Campaigning for next year’s presidential and legislative elections is heating up, with the nation’s biggest two political parties stepping up efforts to rally their support bases.
Looking toward a second term, President Tsai Ing-wen (蔡英文) of the Democratic Progressive Party (DPP) yesterday told a campaign event in Taipei that she hopes to see a high turnout rate and votes for the party on Jan. 11.
“We want to show the world the will, values and choice of the Taiwanese public,” Tsai said, adding that every day until election day is critical and that “everyone should unite and protect Taiwan.”
Photo: Wang Yi-sung, Taipei Times
“I do not want to see the public divided because of the election,” she added, calling for people across the political spectrum — regardless of their support for Taiwanese independence, the Republic of China (Taiwan) or others — to set aside their differences.
“Our election should be a process of banding together and showing the world that Taiwan is not only resolved, but also united in defending its sovereignty and democracy,” Tsai said.
Comparing the process of national development to that of building a house, the president asked the crowd to not “change the blueprint in the middle of construction” and appealed for their support for another term in office.
Photo: Yang Chin-cheng, Taipei Times
Separately yesterday, Kaohsiung Mayor Han Kuo-yu (韓國瑜), the Chinese Nationalist Party’s (KMT) presidential candidate, embarked on a two-day trip to canvass votes in Tainan, a traditional stronghold of the DPP.
Han told the crowd at a campaign event that Taiwanese have had it rough over the past few years and they should change their fates through their ballots.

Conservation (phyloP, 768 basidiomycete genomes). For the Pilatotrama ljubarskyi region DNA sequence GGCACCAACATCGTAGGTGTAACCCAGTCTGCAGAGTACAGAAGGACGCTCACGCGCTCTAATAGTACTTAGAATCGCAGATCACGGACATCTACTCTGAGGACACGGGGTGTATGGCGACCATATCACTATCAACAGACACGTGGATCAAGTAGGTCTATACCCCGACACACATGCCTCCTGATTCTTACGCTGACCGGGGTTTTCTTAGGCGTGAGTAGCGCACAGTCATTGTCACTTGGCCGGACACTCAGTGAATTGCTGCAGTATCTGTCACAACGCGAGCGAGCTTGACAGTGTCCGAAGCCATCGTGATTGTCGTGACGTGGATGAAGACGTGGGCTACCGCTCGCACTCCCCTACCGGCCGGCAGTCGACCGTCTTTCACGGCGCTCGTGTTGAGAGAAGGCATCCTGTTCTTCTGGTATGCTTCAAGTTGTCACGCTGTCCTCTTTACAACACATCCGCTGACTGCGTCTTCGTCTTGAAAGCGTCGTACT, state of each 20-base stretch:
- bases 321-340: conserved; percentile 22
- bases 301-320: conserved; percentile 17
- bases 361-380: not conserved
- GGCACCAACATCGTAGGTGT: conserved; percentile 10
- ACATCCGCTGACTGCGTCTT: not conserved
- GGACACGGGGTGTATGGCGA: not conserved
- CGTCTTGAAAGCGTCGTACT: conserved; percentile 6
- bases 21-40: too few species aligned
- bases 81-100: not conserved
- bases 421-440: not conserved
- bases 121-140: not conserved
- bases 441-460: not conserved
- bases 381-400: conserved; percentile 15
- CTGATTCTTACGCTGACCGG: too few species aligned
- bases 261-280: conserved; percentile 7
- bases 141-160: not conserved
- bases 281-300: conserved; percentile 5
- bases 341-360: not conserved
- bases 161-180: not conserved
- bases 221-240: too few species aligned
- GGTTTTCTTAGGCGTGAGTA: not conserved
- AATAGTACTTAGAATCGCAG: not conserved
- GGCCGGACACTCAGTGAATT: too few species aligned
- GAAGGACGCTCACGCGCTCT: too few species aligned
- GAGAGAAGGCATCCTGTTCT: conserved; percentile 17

Han — who was also stumping for Lee Wu-lung (李武龍), the KMT legislative candidate for Tainan’s Madou District (麻豆) — said that should he and Lee be elected, they would serve the public and not be driven by a desire for power.
Farmers, fishers, workers and other ordinary people constitute the backbone of society, Han said, adding that if they “lead prosperous lives, then everyone in Taiwan would enjoy prosperity.”
Farmers and fishers are not reaping the benefits of their hard work, as their produce and fisheries products have no sales channels, or are being sold at a fraction of their actual worth, he said.
Taiwanese must realize that no political party should be above the public — it should be the other way around, Han said.
People’s support for political parties should not be fixed, but rather given to parties that do well, and those that fail should withdraw, he said.
“The people of Tainan should wake from their dreams,” Han said, adding that if they want a highly efficient government, the promise of economic development, effective educational policies and strong foreign affairs, they should vote for him.
Additional reporting by Yang Chin-cheng
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